You may listen to the original audio production at this link (as long as the technology still works).


POSTSCRIPT – 2009

For several years I traveled around the world sharing the story of WWWadio as an example of how the computer can be used to enhance personal expression and offer a global audience. Another lesson had to do with network security and student trustworthiness.

I gave all of the students my personal server username and password without fear for the following reasons:
1.    They needed server access in order to do their work.
2.    I was too busy teaching to constantly be interrupted in order to type a password into student computers.
3.    I believed that if I trusted the students with my Web server, they would behave responsibly. Besides, the server was backed-up in case something went wrong.
4.    The kids were so busy that they were likely to forget my password.
5.    It’s just a damned server.

I never bothered to change the server password following the WWWadio class. At presentations I proudly proclaimed how the students did not harm my server, despite having root access. This was a stunning dose of reality for educators fearful and suspicious of children.

Then it happened…

One day, I found an unfamiliar folder residing on my Web server. Since I’m such a disorganized person, I just figured that I had accidentally created a folder or assumed that my service provider had placed it there.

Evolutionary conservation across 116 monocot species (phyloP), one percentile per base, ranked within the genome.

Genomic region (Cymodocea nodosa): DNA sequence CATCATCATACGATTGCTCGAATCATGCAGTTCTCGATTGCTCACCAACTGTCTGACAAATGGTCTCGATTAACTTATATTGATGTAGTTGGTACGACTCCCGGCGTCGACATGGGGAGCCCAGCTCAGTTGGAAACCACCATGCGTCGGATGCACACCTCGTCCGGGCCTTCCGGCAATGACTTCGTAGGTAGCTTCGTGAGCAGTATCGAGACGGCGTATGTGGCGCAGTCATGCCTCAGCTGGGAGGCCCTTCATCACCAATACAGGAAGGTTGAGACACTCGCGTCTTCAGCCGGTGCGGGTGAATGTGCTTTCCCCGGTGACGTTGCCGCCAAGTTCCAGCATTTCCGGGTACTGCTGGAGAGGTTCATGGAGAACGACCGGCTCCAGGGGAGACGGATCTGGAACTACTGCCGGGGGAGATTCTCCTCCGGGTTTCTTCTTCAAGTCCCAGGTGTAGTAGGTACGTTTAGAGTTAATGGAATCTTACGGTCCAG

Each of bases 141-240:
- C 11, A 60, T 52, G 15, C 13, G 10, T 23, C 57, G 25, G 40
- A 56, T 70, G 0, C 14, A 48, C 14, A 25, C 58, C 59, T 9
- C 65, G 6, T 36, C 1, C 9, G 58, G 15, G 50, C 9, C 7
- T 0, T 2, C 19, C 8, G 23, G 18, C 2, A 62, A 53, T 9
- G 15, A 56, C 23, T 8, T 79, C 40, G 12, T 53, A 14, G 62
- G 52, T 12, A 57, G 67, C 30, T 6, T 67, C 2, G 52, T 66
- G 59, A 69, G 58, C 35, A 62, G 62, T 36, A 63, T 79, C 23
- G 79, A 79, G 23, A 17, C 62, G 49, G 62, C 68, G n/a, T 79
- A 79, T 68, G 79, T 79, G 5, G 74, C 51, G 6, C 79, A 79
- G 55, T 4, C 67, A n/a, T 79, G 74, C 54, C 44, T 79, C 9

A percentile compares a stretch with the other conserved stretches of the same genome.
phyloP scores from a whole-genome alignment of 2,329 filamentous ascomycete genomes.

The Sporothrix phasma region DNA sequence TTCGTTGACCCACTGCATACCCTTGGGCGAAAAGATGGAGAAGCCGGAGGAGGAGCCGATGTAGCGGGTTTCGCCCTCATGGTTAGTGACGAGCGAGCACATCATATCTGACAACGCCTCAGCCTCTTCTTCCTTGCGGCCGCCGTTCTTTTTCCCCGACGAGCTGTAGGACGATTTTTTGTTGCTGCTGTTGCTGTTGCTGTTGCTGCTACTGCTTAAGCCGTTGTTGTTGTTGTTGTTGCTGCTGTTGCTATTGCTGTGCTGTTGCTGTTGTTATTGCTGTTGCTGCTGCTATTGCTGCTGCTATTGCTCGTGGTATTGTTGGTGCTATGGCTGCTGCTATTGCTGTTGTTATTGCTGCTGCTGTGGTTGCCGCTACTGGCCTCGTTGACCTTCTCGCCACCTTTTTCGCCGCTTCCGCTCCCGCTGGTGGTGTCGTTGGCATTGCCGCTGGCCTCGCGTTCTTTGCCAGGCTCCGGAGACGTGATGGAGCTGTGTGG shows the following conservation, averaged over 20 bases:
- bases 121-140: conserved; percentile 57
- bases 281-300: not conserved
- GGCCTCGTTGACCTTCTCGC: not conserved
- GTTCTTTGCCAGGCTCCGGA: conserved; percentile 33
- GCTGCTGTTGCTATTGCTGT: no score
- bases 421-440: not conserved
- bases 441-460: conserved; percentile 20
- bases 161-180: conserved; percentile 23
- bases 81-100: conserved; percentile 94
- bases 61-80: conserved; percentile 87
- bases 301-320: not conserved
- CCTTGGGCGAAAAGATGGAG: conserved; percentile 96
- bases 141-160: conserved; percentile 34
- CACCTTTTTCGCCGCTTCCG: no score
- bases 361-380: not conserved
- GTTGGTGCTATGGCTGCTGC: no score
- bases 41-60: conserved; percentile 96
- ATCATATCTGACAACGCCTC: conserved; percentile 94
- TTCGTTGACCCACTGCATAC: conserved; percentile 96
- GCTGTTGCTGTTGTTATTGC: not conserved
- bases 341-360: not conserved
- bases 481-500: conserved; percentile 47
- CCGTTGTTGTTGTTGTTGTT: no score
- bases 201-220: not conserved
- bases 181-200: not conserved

Curious, I looked at the contents of that mystery folder through a Web browser. Surprise! The Australian private school students had been maintaining a school-related newspaper on my server somewhere in the United States for 2-3 years without my knowledge, and more importantly, without doing any damage to the server or any of its other contents.

That’s right, despite the high tuition fees the students paid, the fact that they every student has her own laptop AND the school’s millions of dollars worth of networking infrastructure and personnel, students found the school network unreliable or too difficult to use in a way that suited their needs.

It sure is a shame how much time, money and personnel schools spend on computer networks only to complicate or cripple them.